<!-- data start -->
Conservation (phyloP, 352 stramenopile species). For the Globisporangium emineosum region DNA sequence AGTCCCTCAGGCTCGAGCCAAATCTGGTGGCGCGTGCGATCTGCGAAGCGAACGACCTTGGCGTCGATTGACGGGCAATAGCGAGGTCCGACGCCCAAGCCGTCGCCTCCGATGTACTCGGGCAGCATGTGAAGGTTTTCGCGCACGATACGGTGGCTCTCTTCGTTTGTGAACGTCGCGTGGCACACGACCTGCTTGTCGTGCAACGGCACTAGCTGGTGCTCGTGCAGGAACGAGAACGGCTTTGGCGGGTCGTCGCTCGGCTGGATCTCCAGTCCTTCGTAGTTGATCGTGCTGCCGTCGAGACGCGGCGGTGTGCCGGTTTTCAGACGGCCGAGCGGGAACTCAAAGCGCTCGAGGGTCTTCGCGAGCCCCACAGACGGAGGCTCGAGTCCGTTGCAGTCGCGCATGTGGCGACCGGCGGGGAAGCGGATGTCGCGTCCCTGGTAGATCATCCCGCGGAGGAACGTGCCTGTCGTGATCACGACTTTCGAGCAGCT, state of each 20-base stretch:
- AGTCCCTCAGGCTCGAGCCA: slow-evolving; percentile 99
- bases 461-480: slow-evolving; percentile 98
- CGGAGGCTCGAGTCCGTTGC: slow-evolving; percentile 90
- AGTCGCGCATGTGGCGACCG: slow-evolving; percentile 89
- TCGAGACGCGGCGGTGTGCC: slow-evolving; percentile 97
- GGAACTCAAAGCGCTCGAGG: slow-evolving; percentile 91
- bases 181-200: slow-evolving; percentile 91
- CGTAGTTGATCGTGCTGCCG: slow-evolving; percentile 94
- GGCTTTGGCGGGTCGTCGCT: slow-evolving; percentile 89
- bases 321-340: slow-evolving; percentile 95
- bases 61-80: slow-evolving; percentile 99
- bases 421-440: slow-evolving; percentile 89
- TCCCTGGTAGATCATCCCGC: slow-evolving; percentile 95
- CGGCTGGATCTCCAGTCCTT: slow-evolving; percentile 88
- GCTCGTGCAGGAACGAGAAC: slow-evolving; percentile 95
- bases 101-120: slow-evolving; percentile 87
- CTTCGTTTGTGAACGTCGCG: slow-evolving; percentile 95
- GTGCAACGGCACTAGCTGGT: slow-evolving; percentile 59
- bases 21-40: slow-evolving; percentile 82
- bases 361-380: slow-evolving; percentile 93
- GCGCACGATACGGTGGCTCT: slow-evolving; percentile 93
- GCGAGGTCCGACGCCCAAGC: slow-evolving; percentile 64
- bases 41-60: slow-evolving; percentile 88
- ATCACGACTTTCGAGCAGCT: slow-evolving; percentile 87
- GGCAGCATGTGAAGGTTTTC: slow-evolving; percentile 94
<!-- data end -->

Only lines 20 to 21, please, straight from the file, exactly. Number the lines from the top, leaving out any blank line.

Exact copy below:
- bases 21-40: slow-evolving; percentile 82
- bases 361-380: slow-evolving; percentile 93